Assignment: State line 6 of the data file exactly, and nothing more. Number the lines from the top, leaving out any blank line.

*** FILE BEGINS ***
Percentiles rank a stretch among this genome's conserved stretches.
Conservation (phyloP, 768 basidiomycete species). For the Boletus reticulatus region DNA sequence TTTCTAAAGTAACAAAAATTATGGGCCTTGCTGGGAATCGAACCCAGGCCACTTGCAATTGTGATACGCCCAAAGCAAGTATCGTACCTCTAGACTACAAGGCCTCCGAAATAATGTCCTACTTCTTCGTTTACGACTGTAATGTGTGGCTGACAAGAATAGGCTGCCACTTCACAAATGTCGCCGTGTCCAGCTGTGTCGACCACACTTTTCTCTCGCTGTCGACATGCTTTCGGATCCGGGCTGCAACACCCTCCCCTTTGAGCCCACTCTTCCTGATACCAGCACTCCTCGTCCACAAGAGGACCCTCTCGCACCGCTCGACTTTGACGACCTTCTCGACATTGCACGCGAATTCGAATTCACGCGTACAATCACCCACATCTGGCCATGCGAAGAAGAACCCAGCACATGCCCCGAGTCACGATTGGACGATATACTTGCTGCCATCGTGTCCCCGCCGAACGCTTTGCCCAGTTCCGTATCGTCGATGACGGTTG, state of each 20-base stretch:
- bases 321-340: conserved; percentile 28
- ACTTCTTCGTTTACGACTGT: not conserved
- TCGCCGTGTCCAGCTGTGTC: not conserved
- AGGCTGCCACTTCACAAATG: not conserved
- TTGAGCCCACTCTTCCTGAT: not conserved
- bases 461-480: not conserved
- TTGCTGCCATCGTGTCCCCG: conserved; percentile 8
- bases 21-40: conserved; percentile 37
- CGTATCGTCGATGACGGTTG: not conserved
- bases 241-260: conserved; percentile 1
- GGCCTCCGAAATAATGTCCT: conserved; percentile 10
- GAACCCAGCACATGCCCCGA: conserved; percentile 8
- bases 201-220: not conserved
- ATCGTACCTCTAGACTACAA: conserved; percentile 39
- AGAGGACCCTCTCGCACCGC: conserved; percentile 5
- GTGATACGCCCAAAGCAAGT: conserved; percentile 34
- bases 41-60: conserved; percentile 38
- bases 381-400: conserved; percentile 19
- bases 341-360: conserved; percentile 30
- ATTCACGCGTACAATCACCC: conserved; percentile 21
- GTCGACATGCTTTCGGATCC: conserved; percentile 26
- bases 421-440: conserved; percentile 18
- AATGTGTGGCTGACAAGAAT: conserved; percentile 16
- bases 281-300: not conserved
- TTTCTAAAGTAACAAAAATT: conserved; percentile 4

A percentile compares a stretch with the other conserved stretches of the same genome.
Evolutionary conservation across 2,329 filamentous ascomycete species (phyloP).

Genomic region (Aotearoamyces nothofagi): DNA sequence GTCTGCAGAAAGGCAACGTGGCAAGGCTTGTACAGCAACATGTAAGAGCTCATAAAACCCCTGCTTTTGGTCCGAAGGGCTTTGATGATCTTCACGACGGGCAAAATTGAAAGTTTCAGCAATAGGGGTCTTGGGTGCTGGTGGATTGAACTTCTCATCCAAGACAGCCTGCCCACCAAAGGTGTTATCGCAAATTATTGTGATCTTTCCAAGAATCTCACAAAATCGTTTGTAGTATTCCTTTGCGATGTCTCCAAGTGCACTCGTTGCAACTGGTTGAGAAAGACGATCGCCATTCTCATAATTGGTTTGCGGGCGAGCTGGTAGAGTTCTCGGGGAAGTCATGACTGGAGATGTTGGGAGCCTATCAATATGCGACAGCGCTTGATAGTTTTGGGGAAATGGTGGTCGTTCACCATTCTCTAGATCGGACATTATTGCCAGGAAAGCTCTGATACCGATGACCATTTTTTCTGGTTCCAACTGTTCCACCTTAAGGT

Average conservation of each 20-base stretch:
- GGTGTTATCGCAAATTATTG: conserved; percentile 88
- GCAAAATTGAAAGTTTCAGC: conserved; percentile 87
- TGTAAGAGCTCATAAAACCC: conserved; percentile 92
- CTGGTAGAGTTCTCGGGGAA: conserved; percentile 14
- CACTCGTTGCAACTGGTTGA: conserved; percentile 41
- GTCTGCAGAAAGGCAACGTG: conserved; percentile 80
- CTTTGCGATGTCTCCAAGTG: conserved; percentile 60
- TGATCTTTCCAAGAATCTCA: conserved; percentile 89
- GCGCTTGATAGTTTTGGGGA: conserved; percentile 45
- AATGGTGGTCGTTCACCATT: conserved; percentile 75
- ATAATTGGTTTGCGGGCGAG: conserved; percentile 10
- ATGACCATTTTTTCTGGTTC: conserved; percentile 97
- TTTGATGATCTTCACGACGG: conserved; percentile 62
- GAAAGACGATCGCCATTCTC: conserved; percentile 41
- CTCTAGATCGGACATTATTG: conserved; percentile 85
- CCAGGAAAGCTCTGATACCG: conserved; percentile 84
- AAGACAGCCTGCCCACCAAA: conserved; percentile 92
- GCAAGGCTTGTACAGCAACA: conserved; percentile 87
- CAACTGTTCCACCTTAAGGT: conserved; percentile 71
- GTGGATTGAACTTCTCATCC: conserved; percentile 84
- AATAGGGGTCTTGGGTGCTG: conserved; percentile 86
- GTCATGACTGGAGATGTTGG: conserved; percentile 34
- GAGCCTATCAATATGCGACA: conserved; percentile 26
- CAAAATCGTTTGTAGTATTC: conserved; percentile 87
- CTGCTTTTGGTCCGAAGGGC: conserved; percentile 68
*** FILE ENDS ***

- AGGCTGCCACTTCACAAATG: not conserved